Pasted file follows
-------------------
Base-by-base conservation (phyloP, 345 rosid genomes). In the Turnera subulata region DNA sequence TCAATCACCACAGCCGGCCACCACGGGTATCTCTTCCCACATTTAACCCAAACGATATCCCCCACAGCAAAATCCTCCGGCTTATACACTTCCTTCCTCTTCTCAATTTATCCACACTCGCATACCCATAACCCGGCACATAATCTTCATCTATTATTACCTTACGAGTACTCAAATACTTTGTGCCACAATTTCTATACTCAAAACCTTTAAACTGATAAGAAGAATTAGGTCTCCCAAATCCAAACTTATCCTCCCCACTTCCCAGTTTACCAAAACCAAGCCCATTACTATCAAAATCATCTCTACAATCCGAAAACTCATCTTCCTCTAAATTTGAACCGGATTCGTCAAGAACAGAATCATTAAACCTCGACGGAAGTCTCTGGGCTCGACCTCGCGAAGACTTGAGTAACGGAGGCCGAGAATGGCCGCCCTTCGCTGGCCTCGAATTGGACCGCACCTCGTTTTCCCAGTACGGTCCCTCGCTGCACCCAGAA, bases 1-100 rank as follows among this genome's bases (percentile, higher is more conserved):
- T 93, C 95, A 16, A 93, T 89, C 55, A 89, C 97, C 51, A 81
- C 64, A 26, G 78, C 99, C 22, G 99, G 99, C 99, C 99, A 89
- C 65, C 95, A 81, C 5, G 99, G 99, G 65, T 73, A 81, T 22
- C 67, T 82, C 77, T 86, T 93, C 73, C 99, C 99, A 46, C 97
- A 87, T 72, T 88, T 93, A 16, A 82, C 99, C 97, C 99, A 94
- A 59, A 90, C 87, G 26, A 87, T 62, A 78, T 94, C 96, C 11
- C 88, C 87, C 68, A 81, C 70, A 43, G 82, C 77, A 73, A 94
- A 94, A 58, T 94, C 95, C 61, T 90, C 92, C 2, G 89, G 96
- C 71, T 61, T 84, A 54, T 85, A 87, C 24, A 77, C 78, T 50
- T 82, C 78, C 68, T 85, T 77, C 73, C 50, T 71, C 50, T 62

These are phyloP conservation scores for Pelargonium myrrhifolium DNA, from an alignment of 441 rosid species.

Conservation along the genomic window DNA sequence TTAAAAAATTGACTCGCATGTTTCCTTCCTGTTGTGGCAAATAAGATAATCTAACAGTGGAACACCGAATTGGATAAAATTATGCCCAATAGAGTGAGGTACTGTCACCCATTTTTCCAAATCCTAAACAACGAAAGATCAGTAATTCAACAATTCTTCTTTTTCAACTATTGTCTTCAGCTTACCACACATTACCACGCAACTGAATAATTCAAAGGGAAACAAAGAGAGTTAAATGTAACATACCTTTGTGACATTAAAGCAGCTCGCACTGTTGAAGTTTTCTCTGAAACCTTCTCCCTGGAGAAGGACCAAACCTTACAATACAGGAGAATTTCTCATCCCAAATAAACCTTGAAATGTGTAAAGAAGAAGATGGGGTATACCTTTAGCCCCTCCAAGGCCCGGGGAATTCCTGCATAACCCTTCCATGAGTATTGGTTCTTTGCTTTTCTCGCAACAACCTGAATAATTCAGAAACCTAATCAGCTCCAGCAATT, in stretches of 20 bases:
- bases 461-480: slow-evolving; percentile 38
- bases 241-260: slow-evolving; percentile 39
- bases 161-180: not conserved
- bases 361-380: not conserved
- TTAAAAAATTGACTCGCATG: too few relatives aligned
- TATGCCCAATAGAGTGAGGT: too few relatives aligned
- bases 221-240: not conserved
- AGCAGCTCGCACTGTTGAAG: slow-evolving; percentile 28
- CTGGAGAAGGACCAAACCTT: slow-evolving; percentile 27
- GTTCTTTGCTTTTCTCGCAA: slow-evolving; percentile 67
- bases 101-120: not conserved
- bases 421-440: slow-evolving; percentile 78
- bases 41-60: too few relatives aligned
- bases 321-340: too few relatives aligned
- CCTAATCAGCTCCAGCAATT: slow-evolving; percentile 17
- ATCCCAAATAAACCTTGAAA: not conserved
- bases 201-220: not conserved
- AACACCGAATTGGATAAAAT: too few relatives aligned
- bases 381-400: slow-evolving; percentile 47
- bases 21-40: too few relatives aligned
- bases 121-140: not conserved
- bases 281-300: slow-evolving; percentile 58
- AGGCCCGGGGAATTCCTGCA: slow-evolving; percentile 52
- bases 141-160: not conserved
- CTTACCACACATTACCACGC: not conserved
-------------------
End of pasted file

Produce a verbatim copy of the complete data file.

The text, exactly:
Base-by-base conservation (phyloP, 345 rosid genomes). In the Turnera subulata region DNA sequence TCAATCACCACAGCCGGCCACCACGGGTATCTCTTCCCACATTTAACCCAAACGATATCCCCCACAGCAAAATCCTCCGGCTTATACACTTCCTTCCTCTTCTCAATTTATCCACACTCGCATACCCATAACCCGGCACATAATCTTCATCTATTATTACCTTACGAGTACTCAAATACTTTGTGCCACAATTTCTATACTCAAAACCTTTAAACTGATAAGAAGAATTAGGTCTCCCAAATCCAAACTTATCCTCCCCACTTCCCAGTTTACCAAAACCAAGCCCATTACTATCAAAATCATCTCTACAATCCGAAAACTCATCTTCCTCTAAATTTGAACCGGATTCGTCAAGAACAGAATCATTAAACCTCGACGGAAGTCTCTGGGCTCGACCTCGCGAAGACTTGAGTAACGGAGGCCGAGAATGGCCGCCCTTCGCTGGCCTCGAATTGGACCGCACCTCGTTTTCCCAGTACGGTCCCTCGCTGCACCCAGAA, bases 1-100 rank as follows among this genome's bases (percentile, higher is more conserved):
- T 93, C 95, A 16, A 93, T 89, C 55, A 89, C 97, C 51, A 81
- C 64, A 26, G 78, C 99, C 22, G 99, G 99, C 99, C 99, A 89
- C 65, C 95, A 81, C 5, G 99, G 99, G 65, T 73, A 81, T 22
- C 67, T 82, C 77, T 86, T 93, C 73, C 99, C 99, A 46, C 97
- A 87, T 72, T 88, T 93, A 16, A 82, C 99, C 97, C 99, A 94
- A 59, A 90, C 87, G 26, A 87, T 62, A 78, T 94, C 96, C 11
- C 88, C 87, C 68, A 81, C 70, A 43, G 82, C 77, A 73, A 94
- A 94, A 58, T 94, C 95, C 61, T 90, C 92, C 2, G 89, G 96
- C 71, T 61, T 84, A 54, T 85, A 87, C 24, A 77, C 78, T 50
- T 82, C 78, C 68, T 85, T 77, C 73, C 50, T 71, C 50, T 62

These are phyloP conservation scores for Pelargonium myrrhifolium DNA, from an alignment of 441 rosid species.

Conservation along the genomic window DNA sequence TTAAAAAATTGACTCGCATGTTTCCTTCCTGTTGTGGCAAATAAGATAATCTAACAGTGGAACACCGAATTGGATAAAATTATGCCCAATAGAGTGAGGTACTGTCACCCATTTTTCCAAATCCTAAACAACGAAAGATCAGTAATTCAACAATTCTTCTTTTTCAACTATTGTCTTCAGCTTACCACACATTACCACGCAACTGAATAATTCAAAGGGAAACAAAGAGAGTTAAATGTAACATACCTTTGTGACATTAAAGCAGCTCGCACTGTTGAAGTTTTCTCTGAAACCTTCTCCCTGGAGAAGGACCAAACCTTACAATACAGGAGAATTTCTCATCCCAAATAAACCTTGAAATGTGTAAAGAAGAAGATGGGGTATACCTTTAGCCCCTCCAAGGCCCGGGGAATTCCTGCATAACCCTTCCATGAGTATTGGTTCTTTGCTTTTCTCGCAACAACCTGAATAATTCAGAAACCTAATCAGCTCCAGCAATT, in stretches of 20 bases:
- bases 461-480: slow-evolving; percentile 38
- bases 241-260: slow-evolving; percentile 39
- bases 161-180: not conserved
- bases 361-380: not conserved
- TTAAAAAATTGACTCGCATG: too few relatives aligned
- TATGCCCAATAGAGTGAGGT: too few relatives aligned
- bases 221-240: not conserved
- AGCAGCTCGCACTGTTGAAG: slow-evolving; percentile 28
- CTGGAGAAGGACCAAACCTT: slow-evolving; percentile 27
- GTTCTTTGCTTTTCTCGCAA: slow-evolving; percentile 67
- bases 101-120: not conserved
- bases 421-440: slow-evolving; percentile 78
- bases 41-60: too few relatives aligned
- bases 321-340: too few relatives aligned
- CCTAATCAGCTCCAGCAATT: slow-evolving; percentile 17
- ATCCCAAATAAACCTTGAAA: not conserved
- bases 201-220: not conserved
- AACACCGAATTGGATAAAAT: too few relatives aligned
- bases 381-400: slow-evolving; percentile 47
- bases 21-40: too few relatives aligned
- bases 121-140: not conserved
- bases 281-300: slow-evolving; percentile 58
- AGGCCCGGGGAATTCCTGCA: slow-evolving; percentile 52
- bases 141-160: not conserved
- CTTACCACACATTACCACGC: not conserved